nudityandnerdery:

silensy:

2005-2014

Good lord, this is the most stark portrayal I’ve seen of this.

Holy crap, over nine years?

(Source: always-returning, via organicalchemist)

Timestamp: 1406781674

nudityandnerdery:

silensy:

2005-2014

Good lord, this is the most stark portrayal I’ve seen of this.

Holy crap, over nine years?

(Source: always-returning, via organicalchemist)

Why is it that old wives tales are called old wives tales

amazinglyamazingfabulousness:

When old men’s tales are called religion and philosophy?

(via feminist-revolution)

newyorker:

Emily Greenhouse asks: Why do news reports still count the numbers of women and children killed in war zones? http://nyr.kr/1xAjgSO

“If we truly wish to identify the most helpless victims, we should count, alongside children, the infirm and the elderly. Instead, we tally the number of women and children killed, reflecting and perpetuating outdated ideas about women’s lives and women’s bodies.”

Photograph by Ilia Yefimovich/Getty

Timestamp: 1406754455

newyorker:

Emily Greenhouse asks: Why do news reports still count the numbers of women and children killed in war zones? http://nyr.kr/1xAjgSO

“If we truly wish to identify the most helpless victims, we should count, alongside children, the infirm and the elderly. Instead, we tally the number of women and children killed, reflecting and perpetuating outdated ideas about women’s lives and women’s bodies.”

Photograph by Ilia Yefimovich/Getty

generalelectric:

Inspired by a young man, GE engineer Lyman Connor created an affordable bionic hand using only a 3D printer, his computer, and his technical skills. Watch his story here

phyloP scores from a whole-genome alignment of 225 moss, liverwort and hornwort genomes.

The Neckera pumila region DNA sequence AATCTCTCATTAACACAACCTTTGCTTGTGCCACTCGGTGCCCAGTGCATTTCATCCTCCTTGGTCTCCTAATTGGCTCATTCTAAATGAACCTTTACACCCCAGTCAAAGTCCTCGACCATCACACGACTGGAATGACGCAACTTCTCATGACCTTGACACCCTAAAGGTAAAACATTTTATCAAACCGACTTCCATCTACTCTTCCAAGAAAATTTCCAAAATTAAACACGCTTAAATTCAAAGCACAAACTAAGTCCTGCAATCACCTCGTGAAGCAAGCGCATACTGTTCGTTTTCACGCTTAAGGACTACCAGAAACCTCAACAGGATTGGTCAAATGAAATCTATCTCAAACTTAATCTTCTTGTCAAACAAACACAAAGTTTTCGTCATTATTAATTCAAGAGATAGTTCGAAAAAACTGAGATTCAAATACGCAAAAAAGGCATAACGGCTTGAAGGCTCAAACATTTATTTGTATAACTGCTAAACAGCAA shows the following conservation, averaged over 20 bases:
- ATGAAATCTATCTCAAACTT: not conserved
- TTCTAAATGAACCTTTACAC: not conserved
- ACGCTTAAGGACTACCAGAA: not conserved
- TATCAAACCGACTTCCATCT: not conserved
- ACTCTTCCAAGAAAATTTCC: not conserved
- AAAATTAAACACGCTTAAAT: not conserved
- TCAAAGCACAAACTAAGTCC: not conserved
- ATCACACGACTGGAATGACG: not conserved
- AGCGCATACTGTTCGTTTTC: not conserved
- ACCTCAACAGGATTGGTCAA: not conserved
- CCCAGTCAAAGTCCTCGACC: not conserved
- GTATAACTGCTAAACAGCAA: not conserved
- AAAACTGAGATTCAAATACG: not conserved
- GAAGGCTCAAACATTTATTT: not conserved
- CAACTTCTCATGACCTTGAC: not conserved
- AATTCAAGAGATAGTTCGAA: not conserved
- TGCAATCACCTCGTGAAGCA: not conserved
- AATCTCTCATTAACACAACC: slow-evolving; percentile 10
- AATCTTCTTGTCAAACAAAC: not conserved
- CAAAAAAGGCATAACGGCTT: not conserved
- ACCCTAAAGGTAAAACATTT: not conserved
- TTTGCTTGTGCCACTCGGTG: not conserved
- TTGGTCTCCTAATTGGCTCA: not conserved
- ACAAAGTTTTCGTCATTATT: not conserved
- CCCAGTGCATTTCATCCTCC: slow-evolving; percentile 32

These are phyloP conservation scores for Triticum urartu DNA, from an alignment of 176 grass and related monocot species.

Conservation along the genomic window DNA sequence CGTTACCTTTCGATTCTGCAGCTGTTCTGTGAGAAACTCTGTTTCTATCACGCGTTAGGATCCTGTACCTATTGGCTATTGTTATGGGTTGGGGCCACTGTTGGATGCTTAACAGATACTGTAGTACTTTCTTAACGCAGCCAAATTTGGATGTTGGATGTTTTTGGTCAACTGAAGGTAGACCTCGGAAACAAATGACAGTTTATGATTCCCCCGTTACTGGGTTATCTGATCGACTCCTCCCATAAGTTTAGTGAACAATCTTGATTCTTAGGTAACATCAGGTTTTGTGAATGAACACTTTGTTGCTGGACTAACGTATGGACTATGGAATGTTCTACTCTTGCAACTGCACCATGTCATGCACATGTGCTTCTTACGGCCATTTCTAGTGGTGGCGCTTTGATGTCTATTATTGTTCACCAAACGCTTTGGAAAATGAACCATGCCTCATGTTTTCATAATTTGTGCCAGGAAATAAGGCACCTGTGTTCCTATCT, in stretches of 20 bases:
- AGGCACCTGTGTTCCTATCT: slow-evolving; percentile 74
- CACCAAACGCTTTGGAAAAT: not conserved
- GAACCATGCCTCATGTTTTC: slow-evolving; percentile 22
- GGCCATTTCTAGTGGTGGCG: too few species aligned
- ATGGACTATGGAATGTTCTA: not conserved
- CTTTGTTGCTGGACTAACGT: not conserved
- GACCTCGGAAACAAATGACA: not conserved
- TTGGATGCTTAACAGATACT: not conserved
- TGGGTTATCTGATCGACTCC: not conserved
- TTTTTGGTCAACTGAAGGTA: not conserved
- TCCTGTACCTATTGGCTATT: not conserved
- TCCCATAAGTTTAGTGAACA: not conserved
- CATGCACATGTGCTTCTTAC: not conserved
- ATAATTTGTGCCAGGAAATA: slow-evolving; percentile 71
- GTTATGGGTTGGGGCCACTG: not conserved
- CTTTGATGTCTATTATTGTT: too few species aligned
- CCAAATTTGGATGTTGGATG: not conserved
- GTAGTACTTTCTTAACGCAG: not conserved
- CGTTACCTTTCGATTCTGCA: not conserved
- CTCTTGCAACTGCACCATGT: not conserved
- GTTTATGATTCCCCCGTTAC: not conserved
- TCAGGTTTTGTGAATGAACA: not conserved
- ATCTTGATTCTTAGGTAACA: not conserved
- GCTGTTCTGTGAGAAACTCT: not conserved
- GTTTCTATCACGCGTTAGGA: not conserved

Timestamp: 1406654859

generalelectric:

Inspired by a young man, GE engineer Lyman Connor created an affordable bionic hand using only a 3D printer, his computer, and his technical skills. Watch his story here

ucsdhealthsciences:

Liver Scarring Mechanism Identified In Mice

The human liver may be our most undervalued organ.

Not only does it have lizard-like regenerative powers, its eight connected lobes work round the clock to detoxify us of our vices – be they a slab of fatty steak or a flagon of beer.

When we aren’t being bad, and even when we are, the liver also helps us digest our food, store energy and vitamins (it can hold several years’ worth of B-12), and clear our blood of residues from taking medications. It even plays a role in maintaining our hormonal balance and keeping our bones strong.

It does all of this if that meaty three-pound organ under the right side of our ribcage is working properly. If the liver becomes diseased, many vital bodily processes can go awry.